IS NOT WILL BE A HOME
[AT LEAST THROUGH 2023]
Q. In May you discussed looking into various relocation options. How did that go?
A. With the assistance of a real estate broker and help from the Executive Committee and the Board of Trustees, I explored various options and opportunities, ranging from a storefront location in Malverne or nearby to the use of the Rabbi’s house for services and most other events. For a host of reasons, none proved as viable or suitable as our current location.
Q. Can you give us some specifics of what you found objectionable with the alternative locations?
A. Flatly stated, storefronts were just not conducive to religious activities. They present privacy, adequate space, parking, and security issues. They were costly in terms of rent and utilities and all candidates would have required extensive renovations and financial resources. The Rabbi’s house had zoning and neighbor issues and would have required costly renovations to accommodate its new use. It would also have unacceptably impacted the Rabbi and her family.
Q. You also mentioned merger in your May article. Is this still an option?
A. As you recall, I mentioned merger with another synagogue as an option but also indicated that while everything was on the table, merger was not at the top of the list. However, to completely discount any option which preserves our ability to remain viable would not be in the best interest of our congregation.
Q. We understand that we reached a tentative agreement with the Bridge Church to extent our lease beyond its scheduled expiration in 2020. Would you please provide the highlights of the tentative agreement?
A. Those of you who received my letter and attended the semi-annual Congregation Meeting held on November 13th are aware of the major provisions of the tentative agreement so I won’t repeat them here. Instead, I’ll provide the following summary of the agreement (kinda like highlights of highlights):
• The tentative agreement extends our current lease for three years, through 2023. While the tentative agreement also provided the option for an extension of up to five years (through 2025), the congregation preferred the three-year option because of its favorable financial components.
• Up-front, or prepayment of the mortgage note that is not currently due until 2020.
• Since the mortgage will be paid off, we will not be entitled to further interest payments from the Church, the effect of which will be partially offset by the investment income we will receive on the early payment of the mortgage note.
• All current services provided by the Church will continue during the new lease period plus custodial and telephone/internet services will be added.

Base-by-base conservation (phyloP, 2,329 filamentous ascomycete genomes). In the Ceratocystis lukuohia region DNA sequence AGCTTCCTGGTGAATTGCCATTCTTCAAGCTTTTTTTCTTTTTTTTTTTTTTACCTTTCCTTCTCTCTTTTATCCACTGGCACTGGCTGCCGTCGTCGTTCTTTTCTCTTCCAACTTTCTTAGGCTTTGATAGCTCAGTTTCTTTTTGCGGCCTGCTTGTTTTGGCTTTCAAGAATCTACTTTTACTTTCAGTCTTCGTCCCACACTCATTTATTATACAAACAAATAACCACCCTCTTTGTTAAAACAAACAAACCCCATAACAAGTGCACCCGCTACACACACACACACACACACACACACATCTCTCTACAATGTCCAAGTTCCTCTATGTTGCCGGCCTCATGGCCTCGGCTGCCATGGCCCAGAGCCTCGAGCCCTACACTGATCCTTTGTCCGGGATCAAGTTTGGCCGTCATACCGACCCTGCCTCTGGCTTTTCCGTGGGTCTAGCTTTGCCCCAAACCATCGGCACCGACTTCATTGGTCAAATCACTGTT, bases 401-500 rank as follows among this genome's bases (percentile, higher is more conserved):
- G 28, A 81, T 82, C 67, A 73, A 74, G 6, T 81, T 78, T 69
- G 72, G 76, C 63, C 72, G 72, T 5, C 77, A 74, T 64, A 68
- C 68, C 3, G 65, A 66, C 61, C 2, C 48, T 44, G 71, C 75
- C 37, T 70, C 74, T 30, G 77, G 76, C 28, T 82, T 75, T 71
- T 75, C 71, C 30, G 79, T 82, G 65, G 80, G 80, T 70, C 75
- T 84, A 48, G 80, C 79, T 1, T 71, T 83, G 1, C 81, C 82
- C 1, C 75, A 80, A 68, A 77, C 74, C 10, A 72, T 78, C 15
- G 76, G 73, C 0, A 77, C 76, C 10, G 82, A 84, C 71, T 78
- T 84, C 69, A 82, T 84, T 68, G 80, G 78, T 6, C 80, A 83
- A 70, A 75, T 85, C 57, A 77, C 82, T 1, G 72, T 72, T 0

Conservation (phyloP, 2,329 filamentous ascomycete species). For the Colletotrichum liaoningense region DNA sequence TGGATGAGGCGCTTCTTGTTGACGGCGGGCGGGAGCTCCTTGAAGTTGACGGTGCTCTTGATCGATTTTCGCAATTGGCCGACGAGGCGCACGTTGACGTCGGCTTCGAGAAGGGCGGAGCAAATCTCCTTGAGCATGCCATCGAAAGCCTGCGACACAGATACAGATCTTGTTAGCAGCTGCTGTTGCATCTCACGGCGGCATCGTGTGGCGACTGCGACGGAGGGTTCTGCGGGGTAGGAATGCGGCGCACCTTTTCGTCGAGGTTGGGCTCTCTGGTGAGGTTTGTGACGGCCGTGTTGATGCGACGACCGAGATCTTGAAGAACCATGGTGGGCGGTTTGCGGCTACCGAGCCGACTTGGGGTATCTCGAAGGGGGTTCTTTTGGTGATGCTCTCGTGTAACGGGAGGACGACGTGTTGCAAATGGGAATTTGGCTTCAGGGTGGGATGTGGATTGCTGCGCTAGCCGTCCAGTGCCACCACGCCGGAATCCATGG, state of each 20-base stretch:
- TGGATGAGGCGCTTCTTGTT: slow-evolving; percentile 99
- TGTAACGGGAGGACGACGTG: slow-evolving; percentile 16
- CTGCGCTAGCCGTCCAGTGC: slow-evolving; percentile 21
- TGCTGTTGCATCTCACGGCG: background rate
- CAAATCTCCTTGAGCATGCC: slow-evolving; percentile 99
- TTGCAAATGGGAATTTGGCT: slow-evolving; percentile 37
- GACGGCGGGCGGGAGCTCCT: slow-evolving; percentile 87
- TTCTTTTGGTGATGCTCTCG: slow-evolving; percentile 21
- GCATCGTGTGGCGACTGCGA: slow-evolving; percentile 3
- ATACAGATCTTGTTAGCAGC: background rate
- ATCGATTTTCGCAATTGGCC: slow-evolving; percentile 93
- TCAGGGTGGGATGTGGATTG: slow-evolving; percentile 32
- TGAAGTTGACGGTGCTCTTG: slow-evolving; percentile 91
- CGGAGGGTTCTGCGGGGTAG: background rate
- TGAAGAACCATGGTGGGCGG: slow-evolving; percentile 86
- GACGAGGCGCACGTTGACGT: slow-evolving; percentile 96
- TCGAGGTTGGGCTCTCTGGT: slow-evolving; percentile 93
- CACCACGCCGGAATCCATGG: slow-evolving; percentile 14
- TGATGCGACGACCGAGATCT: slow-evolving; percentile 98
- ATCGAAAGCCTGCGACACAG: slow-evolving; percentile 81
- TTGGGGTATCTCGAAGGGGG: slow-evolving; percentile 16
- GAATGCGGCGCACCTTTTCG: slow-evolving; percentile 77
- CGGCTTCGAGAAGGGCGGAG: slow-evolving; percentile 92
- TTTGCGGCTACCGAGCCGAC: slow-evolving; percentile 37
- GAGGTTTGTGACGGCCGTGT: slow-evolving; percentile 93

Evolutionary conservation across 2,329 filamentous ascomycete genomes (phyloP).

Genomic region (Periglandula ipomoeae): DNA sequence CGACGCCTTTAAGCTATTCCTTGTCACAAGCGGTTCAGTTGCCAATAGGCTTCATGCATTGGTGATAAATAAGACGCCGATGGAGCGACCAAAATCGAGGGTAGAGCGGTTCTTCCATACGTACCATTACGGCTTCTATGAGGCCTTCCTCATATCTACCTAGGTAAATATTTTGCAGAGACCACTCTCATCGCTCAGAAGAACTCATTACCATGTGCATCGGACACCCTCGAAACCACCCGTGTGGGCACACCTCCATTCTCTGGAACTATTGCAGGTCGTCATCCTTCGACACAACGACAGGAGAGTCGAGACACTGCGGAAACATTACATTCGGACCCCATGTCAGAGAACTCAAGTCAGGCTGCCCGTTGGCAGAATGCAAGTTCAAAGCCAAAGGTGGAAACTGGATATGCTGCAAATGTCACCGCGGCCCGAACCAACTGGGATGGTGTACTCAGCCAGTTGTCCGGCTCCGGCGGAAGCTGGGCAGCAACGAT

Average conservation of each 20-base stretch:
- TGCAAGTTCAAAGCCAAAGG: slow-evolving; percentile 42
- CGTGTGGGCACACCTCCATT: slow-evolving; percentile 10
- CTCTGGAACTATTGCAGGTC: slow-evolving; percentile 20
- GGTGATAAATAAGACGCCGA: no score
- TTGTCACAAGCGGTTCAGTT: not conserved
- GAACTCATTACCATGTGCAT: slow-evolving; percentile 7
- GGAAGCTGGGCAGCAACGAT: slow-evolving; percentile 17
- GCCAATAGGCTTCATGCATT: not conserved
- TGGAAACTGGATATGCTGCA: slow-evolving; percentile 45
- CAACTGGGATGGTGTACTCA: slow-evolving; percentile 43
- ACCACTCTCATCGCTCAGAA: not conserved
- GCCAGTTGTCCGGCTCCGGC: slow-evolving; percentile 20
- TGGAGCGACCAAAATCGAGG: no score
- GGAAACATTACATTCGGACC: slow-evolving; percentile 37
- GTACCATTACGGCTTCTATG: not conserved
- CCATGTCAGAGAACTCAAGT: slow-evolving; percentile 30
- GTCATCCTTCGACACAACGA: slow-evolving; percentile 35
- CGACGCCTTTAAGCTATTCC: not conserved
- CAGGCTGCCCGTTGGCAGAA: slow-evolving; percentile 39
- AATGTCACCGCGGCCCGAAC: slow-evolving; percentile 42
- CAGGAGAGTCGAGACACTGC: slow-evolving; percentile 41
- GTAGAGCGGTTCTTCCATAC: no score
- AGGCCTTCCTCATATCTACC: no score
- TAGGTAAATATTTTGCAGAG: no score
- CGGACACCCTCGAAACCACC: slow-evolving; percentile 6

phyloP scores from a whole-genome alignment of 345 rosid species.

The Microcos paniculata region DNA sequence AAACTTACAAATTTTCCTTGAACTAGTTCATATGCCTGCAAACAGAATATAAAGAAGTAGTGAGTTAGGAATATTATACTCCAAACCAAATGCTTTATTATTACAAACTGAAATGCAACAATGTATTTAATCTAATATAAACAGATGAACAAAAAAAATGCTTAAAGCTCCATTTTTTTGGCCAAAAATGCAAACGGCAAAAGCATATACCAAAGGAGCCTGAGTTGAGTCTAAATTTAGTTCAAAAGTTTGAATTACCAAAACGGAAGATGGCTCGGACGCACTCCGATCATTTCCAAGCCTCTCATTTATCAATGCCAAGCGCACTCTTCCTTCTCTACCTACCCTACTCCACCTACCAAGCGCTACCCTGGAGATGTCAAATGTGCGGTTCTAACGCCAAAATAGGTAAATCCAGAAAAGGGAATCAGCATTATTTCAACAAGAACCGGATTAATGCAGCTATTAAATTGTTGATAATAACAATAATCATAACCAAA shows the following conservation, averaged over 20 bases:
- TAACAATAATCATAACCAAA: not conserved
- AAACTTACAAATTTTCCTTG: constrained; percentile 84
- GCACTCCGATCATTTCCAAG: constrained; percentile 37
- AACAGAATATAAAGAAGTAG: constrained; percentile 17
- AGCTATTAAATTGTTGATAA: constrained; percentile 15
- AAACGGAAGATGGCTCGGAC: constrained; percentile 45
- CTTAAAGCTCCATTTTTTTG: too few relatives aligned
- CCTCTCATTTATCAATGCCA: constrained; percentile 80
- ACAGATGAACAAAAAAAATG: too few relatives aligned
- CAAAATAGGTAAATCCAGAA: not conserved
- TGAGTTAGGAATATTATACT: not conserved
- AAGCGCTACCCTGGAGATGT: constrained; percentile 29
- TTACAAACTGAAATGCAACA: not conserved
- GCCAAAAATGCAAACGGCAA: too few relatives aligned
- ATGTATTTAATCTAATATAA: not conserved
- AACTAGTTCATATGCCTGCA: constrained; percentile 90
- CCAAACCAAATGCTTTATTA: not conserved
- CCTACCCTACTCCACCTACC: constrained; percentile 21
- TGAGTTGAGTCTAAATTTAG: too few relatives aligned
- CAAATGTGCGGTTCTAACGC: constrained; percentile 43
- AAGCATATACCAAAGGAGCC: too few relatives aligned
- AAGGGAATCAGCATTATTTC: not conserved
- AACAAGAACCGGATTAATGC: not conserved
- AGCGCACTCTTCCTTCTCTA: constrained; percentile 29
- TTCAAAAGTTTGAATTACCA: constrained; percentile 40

• While not required under the tentative agreement, the Church will be making improvements to our space, including a new ceiling, accompanied by new lighting and if funding becomes available, the renovation of our rest rooms.
• No meaningful renovations will be required by us nor will we incur the disruption of relocation.
Q. You indicated that the Congregation preferred the three-year renewal option. Doesn’t this provide us with less security than a five-year extension would have provided.
A. Yes, a new lease arrangement locking up our right to occupy our present space for an additional two years (total of five years) would have provided more security for our congregation. However, it would have resulted in additional up-front costs which I believe would easily “buy” us a new lease, if we decide to pursue one, at the end of the extended lease in 2023. On the other hand, if we decide that it would not be in our best interest to occupy our present location beyond 2023, we will not be stuck with a non-refundable up-front outlay of two years’ rent for space we will no longer be using. Yes, the shorter term presents a risk, but I believe it’s one worth taking.
Q. Now that the Board of Trustees and the Congregation have approved the tentative agreement, does that mean that the deal is finalized and in effect?
A. Sorry, far from it. First, bear in mind that all the Board of Trustees and the Congregation approved was a “framework” of an agreement. Now the lawyers have to get to work and hammer out formal mortgage payment and lease documents. While I would hope that the dotting of the “i’s” and the crossing of the “t’s” will go along smoothly, I can’t promise that contentious issues will not rear their ugly head, requiring further negotiations and time to resolve. Before that however, the Church needs to get the approval of its District Advisory Board as well as its congregation. Once these steps are completed, I will return to you with the final agreements for your approval. And last, but certainly not least, the entire deal may require the approval of the NYS Office of the Attorney General and possibly the NYS Supreme Court. So, fasten your seat belt but take solace in the knowledge that we’ve progressed significantly since I first broke the news of our lease non-renewal in the May Newsletter.
Q. I’ve just returned from a trip to Mars and missed your letter and the Congregation Meeting. How can I get more information concerning the tentative agreement than you’ve presented in this article?
A. I’m available for questions at any time (even to those who were not enjoying a Mars springtime). Feel free to call me or e-mail me at any time.
Q. Will you be keeping us informed on the tentative agreement adoption process?
A. Absolutely. I plan to brief the Board each month and have periodic Newsletter articles on the subject
I hope this short Q&A addressed any questions or concerns you may have regarding the tentative agreement and our status in the Bridge Church building. I’d like to sincerely thank you for your support and guidance in getting the deal to this stage and look forward to your continued help as we bring it to a successful conclusion.
Dave Feldman, President